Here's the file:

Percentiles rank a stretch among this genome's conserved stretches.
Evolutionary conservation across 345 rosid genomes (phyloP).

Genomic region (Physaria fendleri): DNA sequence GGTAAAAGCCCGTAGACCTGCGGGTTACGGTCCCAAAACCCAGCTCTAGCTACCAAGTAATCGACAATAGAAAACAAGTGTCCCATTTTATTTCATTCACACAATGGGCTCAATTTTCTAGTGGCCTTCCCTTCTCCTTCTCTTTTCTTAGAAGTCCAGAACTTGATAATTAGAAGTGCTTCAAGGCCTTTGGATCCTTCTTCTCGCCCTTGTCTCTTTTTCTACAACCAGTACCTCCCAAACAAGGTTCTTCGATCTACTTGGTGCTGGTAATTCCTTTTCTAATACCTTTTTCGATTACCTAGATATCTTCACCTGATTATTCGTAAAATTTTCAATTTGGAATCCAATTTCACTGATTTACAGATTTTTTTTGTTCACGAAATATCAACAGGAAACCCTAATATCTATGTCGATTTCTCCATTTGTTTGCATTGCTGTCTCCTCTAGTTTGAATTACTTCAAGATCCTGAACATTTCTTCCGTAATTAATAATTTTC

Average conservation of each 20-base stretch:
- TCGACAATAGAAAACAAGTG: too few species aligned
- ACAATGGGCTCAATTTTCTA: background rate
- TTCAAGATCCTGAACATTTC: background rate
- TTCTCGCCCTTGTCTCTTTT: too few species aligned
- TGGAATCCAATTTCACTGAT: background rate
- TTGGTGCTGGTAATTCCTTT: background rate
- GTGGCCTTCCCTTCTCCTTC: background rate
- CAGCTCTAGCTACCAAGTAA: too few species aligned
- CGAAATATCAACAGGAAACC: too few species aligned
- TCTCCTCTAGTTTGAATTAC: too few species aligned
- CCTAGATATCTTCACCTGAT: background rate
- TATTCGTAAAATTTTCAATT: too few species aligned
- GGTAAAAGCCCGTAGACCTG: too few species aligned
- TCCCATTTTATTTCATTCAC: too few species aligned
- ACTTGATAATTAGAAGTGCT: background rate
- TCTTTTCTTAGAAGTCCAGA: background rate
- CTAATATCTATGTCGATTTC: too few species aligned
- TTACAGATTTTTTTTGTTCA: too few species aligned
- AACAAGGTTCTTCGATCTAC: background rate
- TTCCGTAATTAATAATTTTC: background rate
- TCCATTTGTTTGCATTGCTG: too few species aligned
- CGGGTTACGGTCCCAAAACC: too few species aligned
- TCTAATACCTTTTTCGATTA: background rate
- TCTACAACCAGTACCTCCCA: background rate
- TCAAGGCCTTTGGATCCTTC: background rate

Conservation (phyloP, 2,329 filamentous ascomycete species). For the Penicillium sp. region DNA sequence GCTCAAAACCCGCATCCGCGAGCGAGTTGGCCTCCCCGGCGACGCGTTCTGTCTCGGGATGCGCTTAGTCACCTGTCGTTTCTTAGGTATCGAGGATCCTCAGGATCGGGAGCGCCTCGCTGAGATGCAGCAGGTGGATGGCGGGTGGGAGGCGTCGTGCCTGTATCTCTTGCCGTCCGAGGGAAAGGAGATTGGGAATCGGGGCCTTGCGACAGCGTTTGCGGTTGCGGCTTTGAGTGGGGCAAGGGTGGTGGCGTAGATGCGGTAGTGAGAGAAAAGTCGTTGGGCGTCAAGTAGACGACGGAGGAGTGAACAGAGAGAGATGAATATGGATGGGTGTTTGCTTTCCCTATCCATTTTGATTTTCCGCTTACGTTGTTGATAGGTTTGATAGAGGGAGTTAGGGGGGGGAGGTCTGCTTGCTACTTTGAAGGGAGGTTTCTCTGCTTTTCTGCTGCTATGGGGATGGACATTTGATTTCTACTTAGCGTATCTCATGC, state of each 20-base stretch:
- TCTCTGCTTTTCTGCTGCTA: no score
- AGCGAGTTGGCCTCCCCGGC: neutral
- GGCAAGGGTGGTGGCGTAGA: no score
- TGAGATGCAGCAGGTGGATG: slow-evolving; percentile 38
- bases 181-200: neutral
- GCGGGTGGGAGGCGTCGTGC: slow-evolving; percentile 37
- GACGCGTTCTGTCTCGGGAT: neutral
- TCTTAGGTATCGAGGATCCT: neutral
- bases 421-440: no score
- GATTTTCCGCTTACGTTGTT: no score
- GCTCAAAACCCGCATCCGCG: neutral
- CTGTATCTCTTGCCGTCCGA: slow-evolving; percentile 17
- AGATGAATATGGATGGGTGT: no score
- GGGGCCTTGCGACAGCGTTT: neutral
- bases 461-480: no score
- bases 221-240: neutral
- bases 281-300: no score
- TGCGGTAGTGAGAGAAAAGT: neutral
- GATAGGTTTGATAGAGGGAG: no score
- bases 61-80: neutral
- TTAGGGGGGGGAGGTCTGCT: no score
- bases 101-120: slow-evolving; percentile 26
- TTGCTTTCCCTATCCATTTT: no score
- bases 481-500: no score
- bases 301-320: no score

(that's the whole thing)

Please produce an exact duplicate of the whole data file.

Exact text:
Percentiles rank a stretch among this genome's conserved stretches.
Evolutionary conservation across 345 rosid genomes (phyloP).

Genomic region (Physaria fendleri): DNA sequence GGTAAAAGCCCGTAGACCTGCGGGTTACGGTCCCAAAACCCAGCTCTAGCTACCAAGTAATCGACAATAGAAAACAAGTGTCCCATTTTATTTCATTCACACAATGGGCTCAATTTTCTAGTGGCCTTCCCTTCTCCTTCTCTTTTCTTAGAAGTCCAGAACTTGATAATTAGAAGTGCTTCAAGGCCTTTGGATCCTTCTTCTCGCCCTTGTCTCTTTTTCTACAACCAGTACCTCCCAAACAAGGTTCTTCGATCTACTTGGTGCTGGTAATTCCTTTTCTAATACCTTTTTCGATTACCTAGATATCTTCACCTGATTATTCGTAAAATTTTCAATTTGGAATCCAATTTCACTGATTTACAGATTTTTTTTGTTCACGAAATATCAACAGGAAACCCTAATATCTATGTCGATTTCTCCATTTGTTTGCATTGCTGTCTCCTCTAGTTTGAATTACTTCAAGATCCTGAACATTTCTTCCGTAATTAATAATTTTC

Average conservation of each 20-base stretch:
- TCGACAATAGAAAACAAGTG: too few species aligned
- ACAATGGGCTCAATTTTCTA: background rate
- TTCAAGATCCTGAACATTTC: background rate
- TTCTCGCCCTTGTCTCTTTT: too few species aligned
- TGGAATCCAATTTCACTGAT: background rate
- TTGGTGCTGGTAATTCCTTT: background rate
- GTGGCCTTCCCTTCTCCTTC: background rate
- CAGCTCTAGCTACCAAGTAA: too few species aligned
- CGAAATATCAACAGGAAACC: too few species aligned
- TCTCCTCTAGTTTGAATTAC: too few species aligned
- CCTAGATATCTTCACCTGAT: background rate
- TATTCGTAAAATTTTCAATT: too few species aligned
- GGTAAAAGCCCGTAGACCTG: too few species aligned
- TCCCATTTTATTTCATTCAC: too few species aligned
- ACTTGATAATTAGAAGTGCT: background rate
- TCTTTTCTTAGAAGTCCAGA: background rate
- CTAATATCTATGTCGATTTC: too few species aligned
- TTACAGATTTTTTTTGTTCA: too few species aligned
- AACAAGGTTCTTCGATCTAC: background rate
- TTCCGTAATTAATAATTTTC: background rate
- TCCATTTGTTTGCATTGCTG: too few species aligned
- CGGGTTACGGTCCCAAAACC: too few species aligned
- TCTAATACCTTTTTCGATTA: background rate
- TCTACAACCAGTACCTCCCA: background rate
- TCAAGGCCTTTGGATCCTTC: background rate

Conservation (phyloP, 2,329 filamentous ascomycete species). For the Penicillium sp. region DNA sequence GCTCAAAACCCGCATCCGCGAGCGAGTTGGCCTCCCCGGCGACGCGTTCTGTCTCGGGATGCGCTTAGTCACCTGTCGTTTCTTAGGTATCGAGGATCCTCAGGATCGGGAGCGCCTCGCTGAGATGCAGCAGGTGGATGGCGGGTGGGAGGCGTCGTGCCTGTATCTCTTGCCGTCCGAGGGAAAGGAGATTGGGAATCGGGGCCTTGCGACAGCGTTTGCGGTTGCGGCTTTGAGTGGGGCAAGGGTGGTGGCGTAGATGCGGTAGTGAGAGAAAAGTCGTTGGGCGTCAAGTAGACGACGGAGGAGTGAACAGAGAGAGATGAATATGGATGGGTGTTTGCTTTCCCTATCCATTTTGATTTTCCGCTTACGTTGTTGATAGGTTTGATAGAGGGAGTTAGGGGGGGGAGGTCTGCTTGCTACTTTGAAGGGAGGTTTCTCTGCTTTTCTGCTGCTATGGGGATGGACATTTGATTTCTACTTAGCGTATCTCATGC, state of each 20-base stretch:
- TCTCTGCTTTTCTGCTGCTA: no score
- AGCGAGTTGGCCTCCCCGGC: neutral
- GGCAAGGGTGGTGGCGTAGA: no score
- TGAGATGCAGCAGGTGGATG: slow-evolving; percentile 38
- bases 181-200: neutral
- GCGGGTGGGAGGCGTCGTGC: slow-evolving; percentile 37
- GACGCGTTCTGTCTCGGGAT: neutral
- TCTTAGGTATCGAGGATCCT: neutral
- bases 421-440: no score
- GATTTTCCGCTTACGTTGTT: no score
- GCTCAAAACCCGCATCCGCG: neutral
- CTGTATCTCTTGCCGTCCGA: slow-evolving; percentile 17
- AGATGAATATGGATGGGTGT: no score
- GGGGCCTTGCGACAGCGTTT: neutral
- bases 461-480: no score
- bases 221-240: neutral
- bases 281-300: no score
- TGCGGTAGTGAGAGAAAAGT: neutral
- GATAGGTTTGATAGAGGGAG: no score
- bases 61-80: neutral
- TTAGGGGGGGGAGGTCTGCT: no score
- bases 101-120: slow-evolving; percentile 26
- TTGCTTTCCCTATCCATTTT: no score
- bases 481-500: no score
- bases 301-320: no score